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March 13, 2018 / hbrowne4

Don’t Forget Your Shovel By Brid Mary Harnett

“Don’t forget your shovel,” Said Davey. His parting message after every coffee house meeting. Mind you, Harry would banter to warn anyone who did not go for coffee that they would be talked about, up and down and into running commentaries, embellished with an appreciated severity. But the shovel could never dig deeply enough at these sessions and Baile Atha Cliath needed more than a few excavations to sort out the failed HAP scheme, the homeless, Gilly and his Strongbows and visiting peers, the Jack of Nines and the knaves and the interfering others wearing heavy personal agendas.
Even USIS were strung out as Mortimer ordered one of them up to Christ Church to take out the spells deliberately put there to cause strife in the Lower Mount Street Communities and all the way up the Canal Bank. He had called together a whole team of Muslims to investigate the kampunga in the middle of O’Connell Street. There it happened as the Muslim Sisters of Eire served the tea and the coffee to the gracious thanks of the homeless, as Tommy leaned on his crutch and looked out from beneath the canopy of the GPO, the god side of the street. The sound sort of fire crackered out of a flower pot, raspy like a fire cracker, like the snap of a dry twig underfoot in the autumn forest.
Staring out of our eyes we all were as we watched the homemade incendiary device mushroom unsuccessfully out of the flower pot plant. It was like a blown raspberry in the night, without a sting!
The Sisters stood gob smacked, in line with the Jehovah’s Witnesses and the Scientologists at the proceedings across the road. In fact, most of the leaflets blew away in the aftermath.
“Get up O’Connell Street,” Said Mortimer to his newly formed USIS group. Investigate that!”
Well, USIS took on Dublin with a new mission, the mission to keep Dublin free from incendiary devices, in fact, manifest dirt of any kind, pollutants et al.
This would mean that the garbage would have to be checked every morning of course.
“USIS, it would be good of you.” Said Mortimer. And so, they roamed the streets in the mornings and in the evenings checking the bins. They even linked up with RIngzer in Ringsend. They had to do that because Mortimer said that if Trumpty’s submarine off the coast of Dun Laoghaire mismanaged any more intelligence that he would send the entire team to hell or to Connaught, bungalows or no bungalows.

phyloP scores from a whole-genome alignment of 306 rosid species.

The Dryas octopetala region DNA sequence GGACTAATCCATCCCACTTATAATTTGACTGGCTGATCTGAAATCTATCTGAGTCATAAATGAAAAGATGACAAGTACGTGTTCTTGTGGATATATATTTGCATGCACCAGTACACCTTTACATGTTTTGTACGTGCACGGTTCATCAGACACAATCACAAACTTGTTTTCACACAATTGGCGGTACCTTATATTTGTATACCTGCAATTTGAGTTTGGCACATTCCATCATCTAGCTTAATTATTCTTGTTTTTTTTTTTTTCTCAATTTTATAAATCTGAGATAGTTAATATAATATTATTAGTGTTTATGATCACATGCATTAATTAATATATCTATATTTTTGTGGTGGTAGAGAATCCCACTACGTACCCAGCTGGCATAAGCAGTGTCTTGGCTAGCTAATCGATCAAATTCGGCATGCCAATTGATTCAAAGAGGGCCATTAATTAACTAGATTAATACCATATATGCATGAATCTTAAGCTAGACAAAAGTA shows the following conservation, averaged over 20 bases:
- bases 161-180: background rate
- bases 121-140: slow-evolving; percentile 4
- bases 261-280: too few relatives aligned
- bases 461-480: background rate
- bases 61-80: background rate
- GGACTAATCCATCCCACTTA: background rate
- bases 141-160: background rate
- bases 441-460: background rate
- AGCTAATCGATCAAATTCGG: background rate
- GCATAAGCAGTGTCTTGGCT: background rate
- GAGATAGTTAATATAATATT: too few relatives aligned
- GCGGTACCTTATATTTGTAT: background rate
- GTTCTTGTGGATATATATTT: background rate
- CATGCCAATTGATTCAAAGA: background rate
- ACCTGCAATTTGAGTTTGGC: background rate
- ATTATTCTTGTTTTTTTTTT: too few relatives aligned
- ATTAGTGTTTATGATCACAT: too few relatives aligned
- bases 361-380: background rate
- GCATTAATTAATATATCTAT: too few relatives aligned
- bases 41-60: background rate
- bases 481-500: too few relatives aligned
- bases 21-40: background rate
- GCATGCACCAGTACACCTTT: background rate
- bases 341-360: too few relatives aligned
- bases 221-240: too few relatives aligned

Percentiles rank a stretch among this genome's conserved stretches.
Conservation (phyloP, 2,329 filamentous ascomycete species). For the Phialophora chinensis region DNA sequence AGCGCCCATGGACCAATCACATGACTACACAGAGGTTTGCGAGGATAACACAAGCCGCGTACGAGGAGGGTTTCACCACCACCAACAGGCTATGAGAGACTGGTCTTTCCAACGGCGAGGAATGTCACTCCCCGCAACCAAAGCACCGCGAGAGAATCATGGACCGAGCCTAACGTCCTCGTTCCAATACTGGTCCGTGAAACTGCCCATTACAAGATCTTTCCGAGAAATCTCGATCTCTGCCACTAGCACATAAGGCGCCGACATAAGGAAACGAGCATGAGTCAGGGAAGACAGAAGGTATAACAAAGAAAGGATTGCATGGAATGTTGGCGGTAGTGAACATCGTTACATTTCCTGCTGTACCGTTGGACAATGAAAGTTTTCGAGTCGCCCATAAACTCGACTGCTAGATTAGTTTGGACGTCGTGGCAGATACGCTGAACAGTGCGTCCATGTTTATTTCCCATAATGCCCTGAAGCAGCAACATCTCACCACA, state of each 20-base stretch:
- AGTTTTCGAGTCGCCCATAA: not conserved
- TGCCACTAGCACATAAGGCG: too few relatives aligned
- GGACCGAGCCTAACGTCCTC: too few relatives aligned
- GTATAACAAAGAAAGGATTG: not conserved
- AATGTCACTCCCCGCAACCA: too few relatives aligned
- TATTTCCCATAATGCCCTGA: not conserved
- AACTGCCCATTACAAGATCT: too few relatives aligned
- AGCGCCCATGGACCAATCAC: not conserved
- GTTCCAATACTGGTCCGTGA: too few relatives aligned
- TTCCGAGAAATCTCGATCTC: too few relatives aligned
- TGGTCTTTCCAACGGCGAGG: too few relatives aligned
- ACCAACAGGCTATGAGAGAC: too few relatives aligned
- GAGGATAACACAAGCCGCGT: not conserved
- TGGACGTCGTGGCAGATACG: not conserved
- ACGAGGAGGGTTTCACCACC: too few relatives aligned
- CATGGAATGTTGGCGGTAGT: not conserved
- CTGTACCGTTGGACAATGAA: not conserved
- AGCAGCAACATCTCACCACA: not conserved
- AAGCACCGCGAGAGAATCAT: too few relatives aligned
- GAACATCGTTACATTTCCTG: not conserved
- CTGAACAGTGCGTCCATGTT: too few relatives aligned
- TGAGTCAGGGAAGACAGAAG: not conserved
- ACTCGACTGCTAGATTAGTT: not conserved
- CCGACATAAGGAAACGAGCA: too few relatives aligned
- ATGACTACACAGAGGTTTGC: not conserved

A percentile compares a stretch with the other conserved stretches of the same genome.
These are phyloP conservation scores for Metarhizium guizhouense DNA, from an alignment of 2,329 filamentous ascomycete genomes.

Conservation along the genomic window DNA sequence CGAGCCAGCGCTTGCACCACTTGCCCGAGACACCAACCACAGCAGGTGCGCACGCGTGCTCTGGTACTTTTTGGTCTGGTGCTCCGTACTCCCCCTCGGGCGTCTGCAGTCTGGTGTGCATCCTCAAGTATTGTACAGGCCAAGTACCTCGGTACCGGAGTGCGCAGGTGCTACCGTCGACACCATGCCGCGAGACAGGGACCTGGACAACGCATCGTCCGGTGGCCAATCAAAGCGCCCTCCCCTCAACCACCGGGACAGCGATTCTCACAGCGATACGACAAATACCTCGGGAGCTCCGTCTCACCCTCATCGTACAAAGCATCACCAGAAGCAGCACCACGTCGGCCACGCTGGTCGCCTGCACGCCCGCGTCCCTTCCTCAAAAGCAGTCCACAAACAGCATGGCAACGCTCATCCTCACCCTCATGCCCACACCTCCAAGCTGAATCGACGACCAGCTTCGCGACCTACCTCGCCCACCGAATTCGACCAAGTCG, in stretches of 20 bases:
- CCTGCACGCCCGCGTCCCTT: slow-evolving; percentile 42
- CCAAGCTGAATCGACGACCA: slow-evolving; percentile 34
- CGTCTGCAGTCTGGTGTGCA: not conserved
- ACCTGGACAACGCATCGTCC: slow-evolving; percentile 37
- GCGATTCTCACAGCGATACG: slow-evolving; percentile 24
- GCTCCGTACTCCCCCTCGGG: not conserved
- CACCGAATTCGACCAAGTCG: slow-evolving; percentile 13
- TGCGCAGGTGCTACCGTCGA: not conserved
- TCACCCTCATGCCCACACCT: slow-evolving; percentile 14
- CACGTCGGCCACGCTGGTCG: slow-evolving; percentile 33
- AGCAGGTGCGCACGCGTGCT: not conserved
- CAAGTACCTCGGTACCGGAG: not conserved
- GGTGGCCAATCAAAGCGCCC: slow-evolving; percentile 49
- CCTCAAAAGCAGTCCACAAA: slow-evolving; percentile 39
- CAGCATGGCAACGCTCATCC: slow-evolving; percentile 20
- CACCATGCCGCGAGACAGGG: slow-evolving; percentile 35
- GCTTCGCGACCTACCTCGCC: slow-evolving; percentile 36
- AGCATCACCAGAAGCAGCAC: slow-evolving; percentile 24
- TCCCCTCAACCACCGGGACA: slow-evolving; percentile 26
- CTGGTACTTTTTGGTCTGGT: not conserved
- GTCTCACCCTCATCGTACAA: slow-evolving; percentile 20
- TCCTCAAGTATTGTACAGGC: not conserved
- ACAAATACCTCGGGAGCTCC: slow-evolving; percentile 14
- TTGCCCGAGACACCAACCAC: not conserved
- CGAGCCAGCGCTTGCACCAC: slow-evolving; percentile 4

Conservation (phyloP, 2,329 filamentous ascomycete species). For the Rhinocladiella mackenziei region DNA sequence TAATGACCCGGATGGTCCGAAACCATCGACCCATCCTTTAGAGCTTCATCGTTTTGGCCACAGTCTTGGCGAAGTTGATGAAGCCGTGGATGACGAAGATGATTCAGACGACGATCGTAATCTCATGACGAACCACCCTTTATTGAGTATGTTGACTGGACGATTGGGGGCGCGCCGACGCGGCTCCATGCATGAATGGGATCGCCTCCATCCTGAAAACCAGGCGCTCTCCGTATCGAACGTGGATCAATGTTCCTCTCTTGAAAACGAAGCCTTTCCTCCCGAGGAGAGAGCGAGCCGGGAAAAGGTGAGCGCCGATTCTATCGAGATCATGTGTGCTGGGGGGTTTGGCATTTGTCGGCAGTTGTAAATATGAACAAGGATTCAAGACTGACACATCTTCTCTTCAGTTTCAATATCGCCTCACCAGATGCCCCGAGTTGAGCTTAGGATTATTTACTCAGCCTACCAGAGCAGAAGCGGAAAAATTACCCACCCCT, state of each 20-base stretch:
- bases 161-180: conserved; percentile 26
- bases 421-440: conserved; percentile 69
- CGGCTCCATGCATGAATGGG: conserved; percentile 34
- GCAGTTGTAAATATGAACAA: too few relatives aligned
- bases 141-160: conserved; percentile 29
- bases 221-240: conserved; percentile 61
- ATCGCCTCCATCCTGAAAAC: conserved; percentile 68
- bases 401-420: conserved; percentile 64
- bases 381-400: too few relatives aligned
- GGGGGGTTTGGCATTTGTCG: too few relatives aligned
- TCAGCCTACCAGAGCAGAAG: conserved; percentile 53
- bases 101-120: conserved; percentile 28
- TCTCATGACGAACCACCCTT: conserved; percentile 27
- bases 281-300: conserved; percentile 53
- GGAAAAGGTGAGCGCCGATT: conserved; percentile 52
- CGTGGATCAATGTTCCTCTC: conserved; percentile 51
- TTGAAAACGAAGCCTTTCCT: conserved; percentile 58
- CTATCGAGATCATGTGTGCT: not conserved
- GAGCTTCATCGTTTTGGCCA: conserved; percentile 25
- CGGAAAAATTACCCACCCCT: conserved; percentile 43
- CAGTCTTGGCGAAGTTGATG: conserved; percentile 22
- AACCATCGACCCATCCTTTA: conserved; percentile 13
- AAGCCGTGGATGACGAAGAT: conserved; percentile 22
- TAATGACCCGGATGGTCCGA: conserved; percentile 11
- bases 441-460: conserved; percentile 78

Now USIS weren’t so happy about that, because RIngzer had taught his mob to download perpetrators on app. This was far too much for Aesop of Geralyn’s creation. Mortimer insisted that Tilly stay on board since Tilly had links with everyone, including the Mastermind Conchubhar, who had taught her how to hex a person between two words. I can tell you right now that there were more than a few heated exchanges between Tilly and Mortimer.
In the meantime, Tommy was complaining about his cup of coffee. Apparently, I had put too much sugar in the cup and he was ready to go off the deep end. Sure, his nerves were nearly shot after the kampunga and the rubbish people had left after them on the street.
“I have to sleep here,” He screamed. Keep the street clean!”
Yet another homeless man came out and complained that the only soft drink available was Budda sparkling water, which he pointed out was derogatory to Muslims in Rohingya.
“I’m Muslim,” He said.
“Funnily enough,” I said, ‘’I am Muslim too. That is the reason I dress like this. Don’t let these blue eyes fool you! But sorry, I didn’t notice the logo on the can!”
Strange happenings of a Friday evening, but fodder for next Saturday’s coffee house discussion.
Let’s hope the Unions won’t interfere with the shovel action.
And sure if they do, Pat will have a lot to say about that….

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